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I said it was a social construct that is based on philosophical absolutes, which is why its content isn't arbitrary. But please, go ahead and use the tactic you always use, of making assumptions about what someone else is saying and then getting butt hurt when they say what they're saying doesn't match your made up definitions.
Philosophical absolutes are a priori principles. They are absolute because they are not contingent on other phenomena like a posteriori principles. This is a very subtle and abstruse concept which I'm sure you will try to misunderstand, but what I am suggesting is that fundamental conceptions of rights, like 'the right to life, liberty, and the pursuit of happiness' emerge from a priori facts about what it means to be a sapient, subjective consciousness. Life is important because we are organisms, liberty is important because we have self-awareness over our own conditions, the freedom to pursue happiness is important because our internal subjectivity produces vast diversity that no one definition of happiness can fit.
My point being that a sapient beings rights aren't random, or arbitrary, or generated purely by consensus. They may be protected or agreed upon by a group reaching consensus, but they emerge from the properties of sapient beings a priori and are merely recognized after the fact a posteriori, in the same way that a group of scientists may have to get together and reach a consensus to publish a paper that declares a new scientific law, but the law already existed as an inherent aspect of reality and was merely waiting to be discovered.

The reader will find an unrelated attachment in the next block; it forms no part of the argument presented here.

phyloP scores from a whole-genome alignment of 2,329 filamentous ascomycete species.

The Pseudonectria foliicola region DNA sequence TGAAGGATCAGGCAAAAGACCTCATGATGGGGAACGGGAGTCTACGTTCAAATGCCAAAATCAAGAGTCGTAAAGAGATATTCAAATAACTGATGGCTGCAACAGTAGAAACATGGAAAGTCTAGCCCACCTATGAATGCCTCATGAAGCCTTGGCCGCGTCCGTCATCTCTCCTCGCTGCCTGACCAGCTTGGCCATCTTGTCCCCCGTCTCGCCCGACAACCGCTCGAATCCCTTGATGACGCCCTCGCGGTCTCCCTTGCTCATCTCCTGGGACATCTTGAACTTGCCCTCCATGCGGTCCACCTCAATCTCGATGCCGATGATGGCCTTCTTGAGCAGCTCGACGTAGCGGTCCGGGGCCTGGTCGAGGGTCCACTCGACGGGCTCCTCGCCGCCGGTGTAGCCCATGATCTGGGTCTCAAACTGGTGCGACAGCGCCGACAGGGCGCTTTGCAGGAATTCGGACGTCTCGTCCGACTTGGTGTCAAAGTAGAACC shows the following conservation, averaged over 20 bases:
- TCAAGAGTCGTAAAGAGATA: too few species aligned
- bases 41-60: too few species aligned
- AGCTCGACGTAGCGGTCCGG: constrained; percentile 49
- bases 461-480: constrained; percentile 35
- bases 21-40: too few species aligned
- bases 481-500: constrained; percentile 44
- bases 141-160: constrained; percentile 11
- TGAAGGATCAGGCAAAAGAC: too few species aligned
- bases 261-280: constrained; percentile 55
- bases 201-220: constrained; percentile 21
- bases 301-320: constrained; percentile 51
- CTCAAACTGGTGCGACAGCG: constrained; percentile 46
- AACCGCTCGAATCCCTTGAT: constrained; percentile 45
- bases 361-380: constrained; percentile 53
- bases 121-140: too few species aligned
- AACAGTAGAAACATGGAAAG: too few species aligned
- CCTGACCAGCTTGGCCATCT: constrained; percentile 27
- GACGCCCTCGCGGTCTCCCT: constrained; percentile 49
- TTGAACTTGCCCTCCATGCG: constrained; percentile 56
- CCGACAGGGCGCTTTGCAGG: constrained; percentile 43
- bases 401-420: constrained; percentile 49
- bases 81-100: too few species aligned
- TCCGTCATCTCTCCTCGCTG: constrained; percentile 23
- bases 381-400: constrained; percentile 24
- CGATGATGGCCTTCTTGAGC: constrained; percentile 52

To provide a counter-example to show why rights aren't purely consensus based, imagine a society that by consensus determines everyone has the right to throw people in the volcano. For a long time this might continue, simply because everyone believes that it is so, but eventually there would be someone who would refuse. After a long enough time, someone might refuse loudly enough that someone else heard them before they got chucked in, and people reflecting on their refusal would cause discussion of the event to spread. People would eventually begin to question why the consensus was reached in the first place, and the whole thing would unravel, because the 'right' was not built on any kind of reasonable foundation that stems form the needs of subjective being, and is in fact contrary to a more fundamental, actual right. It might take centuries, especially if the right has a religious justification, but eventually the rights a society offers will progress in the direction of these kind of basic, universal rights (the long arc of justice.) And it almost never goes in the opposite direction, where a society that once offered people say, the right of freedom of movement, to rescind that right, and if it does it almost always leads to a societal collapse. If the social contract were truly arbitrary, we wouldn't expect it to have these properties, we would instead expect societies to have completely random compositions of rights, and for there to be no consistent pattern in their adoption and removal.